On Waste

I’ve been dwelling on waste since around the time I was born. Not in an academic way, merely as a reflection on the steps my parents took to minimize our impact on the earth. There were many things we did when I was kid that I took as commonplace, that now resurface as perhaps being a little odd, but the acorn seldom falls far from the tree. In my ongoing desire to understand who I am, I start to note the things I do that others could possibly point to as eccentricities. My foibles becomes follies, exaggerating as I age.

There were the ‘standard things’, character traits that probably point to Dad’s working-class upbringing: keeping a toothpaste tube far beyond the point where you could squeeze any toothpaste from it, then chopping the end off with a pair of scissors to gouge at the creamy inside. Tie this in to the two or three jars of Vegemite left in the cupboard, each with the tiniest scraping of Vegemite down the sides. The rest of the family would feast on the shiny new jar of Vegemite while Dad would keep eking out meal after meal from the previous jar.

There was the re-use of every possible household item, efforts to save plastic from landfill. Most people would have an empty jam jar or two at home to keep their pencils in, but we were happily reusing yoghurt containers as veggie planters and watering the garden with water saved from the shower in a plastic bucket that Dad rehandled with a coathanger when the original one snapped off. Every so often I’d walk in to the garage to find my brother cutting strips of plastic from an icecream tub to create a locking system for the pigeon aviary and I’d wander back inside to read my book and find that I was using a strip of plastic I’d cut from an icecream tub as a bookmark.

I field questions from a staff member at work who notes I’m microwaving a yoghurt container. It turns out I’m not actually microwaving my yoghurt, but instead my leftover curry from last night. Like any good Italian nonna, most of my pantry is filled with empty glass jars ‘for pickling season’ (which arrives once every five years or so for me) and the bottom drawer in the kitchen is overflowing with a mixture of a small amount of Tupperware and a large amount of containers that used to have something else entirely in them, be it hummus or feta or Turkish delight. I vaguely worry about the concept of ‘free radicals’ (talking molecules not politics) and that perhaps I’m killing myself one delicious microwaved curry at a time. My Year 6 Science teacher instilled a lifelong fear of plastic when he told me to stop chewing on my pens because the free radicals would get into my body and giving me cancer (probably true). I was on the path to giving up pen-chewing anyway due to the time I bit down a little hard and got a mouth full of splintered plastic and ink. I moved to chewing pencils instead, part of an ongoing fixation with the feeling of biting.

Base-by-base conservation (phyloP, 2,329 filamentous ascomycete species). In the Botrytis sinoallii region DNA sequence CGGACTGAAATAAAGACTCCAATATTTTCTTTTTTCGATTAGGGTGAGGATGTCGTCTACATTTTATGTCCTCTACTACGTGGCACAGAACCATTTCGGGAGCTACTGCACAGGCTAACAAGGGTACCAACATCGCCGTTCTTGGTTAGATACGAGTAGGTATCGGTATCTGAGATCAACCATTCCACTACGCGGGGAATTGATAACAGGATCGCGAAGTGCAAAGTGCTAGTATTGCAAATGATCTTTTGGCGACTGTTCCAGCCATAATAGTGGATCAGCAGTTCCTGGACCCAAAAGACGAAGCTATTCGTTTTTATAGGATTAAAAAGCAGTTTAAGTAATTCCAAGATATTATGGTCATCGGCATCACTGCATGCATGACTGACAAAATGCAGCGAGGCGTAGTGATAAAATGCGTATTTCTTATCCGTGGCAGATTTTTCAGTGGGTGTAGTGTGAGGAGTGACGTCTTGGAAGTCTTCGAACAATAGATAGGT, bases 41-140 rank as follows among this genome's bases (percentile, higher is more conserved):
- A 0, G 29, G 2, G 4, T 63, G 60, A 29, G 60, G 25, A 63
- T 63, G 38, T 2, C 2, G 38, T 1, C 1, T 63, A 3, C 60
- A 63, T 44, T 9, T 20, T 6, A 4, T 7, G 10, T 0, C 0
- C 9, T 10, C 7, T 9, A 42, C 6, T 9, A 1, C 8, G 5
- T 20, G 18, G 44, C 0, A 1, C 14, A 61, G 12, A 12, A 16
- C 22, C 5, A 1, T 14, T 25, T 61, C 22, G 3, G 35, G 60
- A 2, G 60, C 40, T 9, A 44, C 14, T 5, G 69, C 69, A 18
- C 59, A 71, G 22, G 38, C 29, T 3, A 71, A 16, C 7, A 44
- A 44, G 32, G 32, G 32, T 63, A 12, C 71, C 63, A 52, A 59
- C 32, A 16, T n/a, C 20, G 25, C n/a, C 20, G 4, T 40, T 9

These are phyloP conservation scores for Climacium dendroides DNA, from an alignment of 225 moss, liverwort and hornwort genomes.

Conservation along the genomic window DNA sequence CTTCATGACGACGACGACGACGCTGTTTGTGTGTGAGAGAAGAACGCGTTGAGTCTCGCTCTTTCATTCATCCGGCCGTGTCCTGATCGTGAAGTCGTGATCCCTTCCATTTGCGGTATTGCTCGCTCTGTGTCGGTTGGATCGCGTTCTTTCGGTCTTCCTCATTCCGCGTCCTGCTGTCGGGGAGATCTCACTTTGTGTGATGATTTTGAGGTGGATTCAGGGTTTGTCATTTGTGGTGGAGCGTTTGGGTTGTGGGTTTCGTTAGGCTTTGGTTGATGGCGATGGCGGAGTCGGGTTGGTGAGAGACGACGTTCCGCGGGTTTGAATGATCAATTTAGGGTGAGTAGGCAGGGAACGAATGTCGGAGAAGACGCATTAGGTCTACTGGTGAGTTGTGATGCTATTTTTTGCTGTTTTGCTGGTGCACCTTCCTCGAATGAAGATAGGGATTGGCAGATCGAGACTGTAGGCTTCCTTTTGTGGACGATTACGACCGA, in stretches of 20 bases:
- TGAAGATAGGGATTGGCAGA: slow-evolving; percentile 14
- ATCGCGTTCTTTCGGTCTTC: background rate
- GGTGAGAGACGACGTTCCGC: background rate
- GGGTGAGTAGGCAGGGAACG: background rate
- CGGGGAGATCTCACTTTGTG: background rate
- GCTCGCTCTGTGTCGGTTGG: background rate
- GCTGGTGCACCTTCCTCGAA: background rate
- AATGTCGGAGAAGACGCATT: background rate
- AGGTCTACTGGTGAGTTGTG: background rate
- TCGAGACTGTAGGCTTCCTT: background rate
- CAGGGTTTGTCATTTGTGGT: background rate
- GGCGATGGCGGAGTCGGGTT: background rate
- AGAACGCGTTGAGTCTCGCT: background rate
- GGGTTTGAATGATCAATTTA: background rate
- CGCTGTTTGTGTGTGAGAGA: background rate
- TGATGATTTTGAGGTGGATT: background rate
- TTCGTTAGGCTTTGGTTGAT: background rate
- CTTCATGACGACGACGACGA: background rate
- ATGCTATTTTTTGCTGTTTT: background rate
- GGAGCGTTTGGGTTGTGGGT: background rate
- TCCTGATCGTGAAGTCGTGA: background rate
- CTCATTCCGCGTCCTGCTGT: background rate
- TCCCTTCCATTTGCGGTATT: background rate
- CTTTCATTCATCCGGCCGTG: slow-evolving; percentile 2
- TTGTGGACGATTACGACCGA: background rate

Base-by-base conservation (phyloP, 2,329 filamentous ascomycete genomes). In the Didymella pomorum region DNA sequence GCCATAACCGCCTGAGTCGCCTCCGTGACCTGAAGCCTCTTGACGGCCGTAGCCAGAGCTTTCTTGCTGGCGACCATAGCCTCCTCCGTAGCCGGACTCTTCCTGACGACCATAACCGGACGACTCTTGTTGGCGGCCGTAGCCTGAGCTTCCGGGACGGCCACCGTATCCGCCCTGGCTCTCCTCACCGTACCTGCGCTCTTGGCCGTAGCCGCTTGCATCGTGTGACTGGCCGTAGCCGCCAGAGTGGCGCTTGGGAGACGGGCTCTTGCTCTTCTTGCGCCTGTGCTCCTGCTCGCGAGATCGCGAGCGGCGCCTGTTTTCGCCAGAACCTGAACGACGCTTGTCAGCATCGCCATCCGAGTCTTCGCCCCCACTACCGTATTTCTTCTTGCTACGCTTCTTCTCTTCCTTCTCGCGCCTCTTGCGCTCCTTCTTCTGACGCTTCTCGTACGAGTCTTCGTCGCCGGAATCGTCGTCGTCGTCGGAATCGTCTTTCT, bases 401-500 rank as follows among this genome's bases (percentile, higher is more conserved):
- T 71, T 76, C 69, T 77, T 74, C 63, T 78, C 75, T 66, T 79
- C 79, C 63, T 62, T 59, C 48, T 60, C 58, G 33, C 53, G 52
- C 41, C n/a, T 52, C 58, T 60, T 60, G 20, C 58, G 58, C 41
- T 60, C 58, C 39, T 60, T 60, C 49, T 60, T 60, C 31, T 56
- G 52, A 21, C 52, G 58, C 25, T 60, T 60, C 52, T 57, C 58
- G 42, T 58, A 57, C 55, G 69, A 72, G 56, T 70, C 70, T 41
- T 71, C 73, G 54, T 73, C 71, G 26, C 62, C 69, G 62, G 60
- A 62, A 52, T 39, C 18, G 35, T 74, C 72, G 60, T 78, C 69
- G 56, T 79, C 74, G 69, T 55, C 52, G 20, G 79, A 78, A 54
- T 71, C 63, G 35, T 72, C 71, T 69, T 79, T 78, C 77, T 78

I’ve never held much stock in the way I dress, although I’ll admit in the last ten years or so I’ve made a vague attempt to look ‘decent’, or at least good enough that no-one is muttering about my dress sense behind my back. I do have to note there was a long period (ie. till at least age twenty-one) where my dress sense was heavily hampered by a complete misunderstanding of contemporary cultural norms. Put it down to whatever you want, but it was probably not helped by my ‘shopping’ habits in highschool.

My boarding school had a laundry that serviced the entire school. All your clothes would have a name tag sewn into them (I still have one towel from high school that proudly declares my FULL NAME in BOLD LETTERS, amazing that that one particular piece of linen has travelled the world with me for over fifteen years now). You’d drop them off before school, then return to pick them up after school. Invariably a lot of students (or more likely their mums) would forget to sew name tags on to various things. Sometimes the name tags would fall off. My room-mate Joe and I used to go to the school laundry at the end of each term and ‘shop’, ie pretend to look for clothes we might have lost, instead returning to our dorm with a selection of clothes that vaguely interested us. A victimless crimes in our eyes, for the original owners didn’t even know they’d lost the shirts in the first place, plus by virtue of us wearing these clothes around the campus there was a slight chance the owner might notice it and be re-united. I was never stopped by anyone claiming I was wearing their shirt, but my fashion sense suffered for years after that.

It struck me in writing about this that a lot of the environmental concerns that I employ in day to day life tie neatly in to character traits for people low on the income scale (re-using household items, making food staples last for as long as possible, handing down clothes etc). Habits that I formed in childhood were solidified in my uni years when I wasn’t earning much at all, and have neatly woven themselves in to my overarching desire to do well by the planet. A symbiosis of ideals and needs and nurtured beliefs combine into a neat little meaty package.

I’m vaguely thinking this week’s musings might turn in to a couple of week’s worth of thoughts.

Last week’s Fridays with Friends (Episode 7!) features the amazing Clancye. She’s such a bloody legend and such a good friend.

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